A new study from the University of Arizona explores how forests under drought stress release more volatile organic compounds (VOCs) later in the day during drought conditions.
"There's no other place in the world where you can encapsulate a rainforest, subject it to a drought, and then bring it out of that drought on a schedule that you dictate," John Adams, deputy director and chief of operations for the artificial rainforest, told University of Arizona News. "This gives scientists a really unique opportunity to have everything well-poised so they can monitor and collect data that oftentimes is very difficult or impossible to get in the field."
The researchers found that many of the plants released more VOCs — including monterpenes, pinene, camphene, limonene, terpinene, and isoprene — when experiencing drought stress. They also released these VOCs later in the day.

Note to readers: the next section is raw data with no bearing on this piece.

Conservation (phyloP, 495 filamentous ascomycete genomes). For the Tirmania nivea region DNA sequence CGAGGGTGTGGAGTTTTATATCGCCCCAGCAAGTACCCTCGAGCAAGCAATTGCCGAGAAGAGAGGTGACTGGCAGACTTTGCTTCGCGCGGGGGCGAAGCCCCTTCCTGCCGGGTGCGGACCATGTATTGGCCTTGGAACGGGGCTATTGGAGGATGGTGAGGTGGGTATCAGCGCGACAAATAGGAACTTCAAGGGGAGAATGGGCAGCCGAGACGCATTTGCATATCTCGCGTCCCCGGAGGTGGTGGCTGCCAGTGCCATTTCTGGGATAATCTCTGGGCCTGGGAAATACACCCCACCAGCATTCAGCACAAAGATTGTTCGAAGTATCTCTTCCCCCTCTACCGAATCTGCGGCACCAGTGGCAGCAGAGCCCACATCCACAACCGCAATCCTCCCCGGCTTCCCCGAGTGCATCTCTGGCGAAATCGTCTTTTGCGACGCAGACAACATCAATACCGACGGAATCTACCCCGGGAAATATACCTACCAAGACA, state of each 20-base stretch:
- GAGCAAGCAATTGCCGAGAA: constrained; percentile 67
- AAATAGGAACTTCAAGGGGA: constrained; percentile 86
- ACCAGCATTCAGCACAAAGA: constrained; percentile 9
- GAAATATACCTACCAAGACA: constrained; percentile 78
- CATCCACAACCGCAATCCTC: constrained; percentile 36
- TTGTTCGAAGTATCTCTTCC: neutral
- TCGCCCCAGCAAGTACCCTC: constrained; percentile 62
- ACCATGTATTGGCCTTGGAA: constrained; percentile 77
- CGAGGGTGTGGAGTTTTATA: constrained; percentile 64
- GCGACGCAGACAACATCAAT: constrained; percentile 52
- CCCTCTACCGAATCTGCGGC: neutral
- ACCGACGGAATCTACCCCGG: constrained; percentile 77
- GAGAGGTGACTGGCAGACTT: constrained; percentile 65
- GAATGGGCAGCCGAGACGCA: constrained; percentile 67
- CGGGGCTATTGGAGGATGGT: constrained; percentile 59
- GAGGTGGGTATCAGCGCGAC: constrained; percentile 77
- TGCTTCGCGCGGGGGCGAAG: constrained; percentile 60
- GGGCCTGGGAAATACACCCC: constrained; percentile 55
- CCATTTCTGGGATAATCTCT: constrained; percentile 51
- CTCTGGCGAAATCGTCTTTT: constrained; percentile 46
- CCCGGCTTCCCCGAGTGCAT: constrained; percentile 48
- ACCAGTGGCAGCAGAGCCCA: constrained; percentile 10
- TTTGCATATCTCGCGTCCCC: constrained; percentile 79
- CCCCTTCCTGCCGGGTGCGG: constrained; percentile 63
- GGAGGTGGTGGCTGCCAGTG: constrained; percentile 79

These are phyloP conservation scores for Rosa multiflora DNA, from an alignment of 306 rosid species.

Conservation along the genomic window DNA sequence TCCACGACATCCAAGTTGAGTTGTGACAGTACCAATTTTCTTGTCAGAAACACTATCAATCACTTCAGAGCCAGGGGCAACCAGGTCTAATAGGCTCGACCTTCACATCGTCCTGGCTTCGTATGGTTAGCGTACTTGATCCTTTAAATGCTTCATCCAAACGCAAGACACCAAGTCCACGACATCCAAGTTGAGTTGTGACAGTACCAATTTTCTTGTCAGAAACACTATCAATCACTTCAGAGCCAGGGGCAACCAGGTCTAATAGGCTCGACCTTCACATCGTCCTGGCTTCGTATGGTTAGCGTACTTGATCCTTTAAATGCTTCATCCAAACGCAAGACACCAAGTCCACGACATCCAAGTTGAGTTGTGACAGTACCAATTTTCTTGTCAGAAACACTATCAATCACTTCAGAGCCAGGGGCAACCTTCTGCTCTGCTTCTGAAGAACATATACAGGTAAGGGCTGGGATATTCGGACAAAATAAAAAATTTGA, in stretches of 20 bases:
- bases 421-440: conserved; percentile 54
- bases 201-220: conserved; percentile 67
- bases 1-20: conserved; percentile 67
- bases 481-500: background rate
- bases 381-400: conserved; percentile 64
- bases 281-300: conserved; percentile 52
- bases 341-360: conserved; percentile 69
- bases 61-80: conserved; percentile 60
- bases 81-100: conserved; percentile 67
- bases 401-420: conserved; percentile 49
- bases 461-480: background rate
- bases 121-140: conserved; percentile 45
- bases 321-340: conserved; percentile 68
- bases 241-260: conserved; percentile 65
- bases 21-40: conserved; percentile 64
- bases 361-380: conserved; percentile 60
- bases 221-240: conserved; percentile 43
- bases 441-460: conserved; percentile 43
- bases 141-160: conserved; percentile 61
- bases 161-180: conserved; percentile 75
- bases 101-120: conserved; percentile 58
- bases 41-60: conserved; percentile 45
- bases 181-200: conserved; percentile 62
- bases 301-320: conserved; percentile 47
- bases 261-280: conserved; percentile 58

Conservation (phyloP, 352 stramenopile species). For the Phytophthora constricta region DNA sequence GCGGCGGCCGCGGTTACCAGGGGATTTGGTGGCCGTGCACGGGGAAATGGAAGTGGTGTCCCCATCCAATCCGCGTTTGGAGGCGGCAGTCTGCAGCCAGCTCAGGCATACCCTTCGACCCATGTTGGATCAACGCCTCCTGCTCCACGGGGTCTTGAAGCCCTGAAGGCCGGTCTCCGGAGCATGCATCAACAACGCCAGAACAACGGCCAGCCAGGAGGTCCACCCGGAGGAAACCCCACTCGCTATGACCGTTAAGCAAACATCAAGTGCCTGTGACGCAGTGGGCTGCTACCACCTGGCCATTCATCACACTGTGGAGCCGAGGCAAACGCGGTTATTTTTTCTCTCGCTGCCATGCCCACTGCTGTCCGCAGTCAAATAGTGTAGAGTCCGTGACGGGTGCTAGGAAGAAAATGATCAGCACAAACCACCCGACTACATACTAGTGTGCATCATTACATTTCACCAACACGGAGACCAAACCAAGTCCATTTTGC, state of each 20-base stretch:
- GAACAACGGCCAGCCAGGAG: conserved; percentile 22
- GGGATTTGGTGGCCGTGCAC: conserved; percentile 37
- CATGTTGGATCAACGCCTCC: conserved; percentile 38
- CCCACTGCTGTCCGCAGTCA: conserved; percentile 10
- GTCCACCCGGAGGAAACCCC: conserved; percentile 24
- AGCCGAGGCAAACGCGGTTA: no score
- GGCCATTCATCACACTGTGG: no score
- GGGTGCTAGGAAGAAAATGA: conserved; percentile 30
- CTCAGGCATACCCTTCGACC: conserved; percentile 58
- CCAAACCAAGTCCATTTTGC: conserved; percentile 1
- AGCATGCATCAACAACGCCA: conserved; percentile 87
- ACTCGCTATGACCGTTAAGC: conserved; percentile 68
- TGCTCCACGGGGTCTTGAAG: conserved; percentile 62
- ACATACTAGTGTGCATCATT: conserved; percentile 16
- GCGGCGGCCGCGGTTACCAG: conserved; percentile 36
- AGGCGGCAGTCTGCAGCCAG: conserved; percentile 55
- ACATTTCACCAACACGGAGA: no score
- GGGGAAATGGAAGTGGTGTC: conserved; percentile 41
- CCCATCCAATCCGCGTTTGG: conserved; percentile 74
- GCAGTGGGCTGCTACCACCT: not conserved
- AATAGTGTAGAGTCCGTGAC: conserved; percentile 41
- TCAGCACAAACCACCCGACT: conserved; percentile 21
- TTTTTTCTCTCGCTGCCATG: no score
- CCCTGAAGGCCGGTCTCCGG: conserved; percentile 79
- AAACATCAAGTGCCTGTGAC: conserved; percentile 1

The pattern of VOC release during drought may make it easier to detect drought stress in ecosystems. It also expands researchers’ understanding of the ways that VOCs are used in communication and self-preservation.
"There are many different types of volatile organic compounds that plants release into the atmosphere," LauraMeredith, an assistant professor in the School of Natural Resources and the Environment, told University of Arizona News. "If we can pinpoint their unique signatures and the biological processes behind them, we could fly an aircraft over the Amazon rainforest, for instance, and essentially measure and sniff out what's happening on the ground."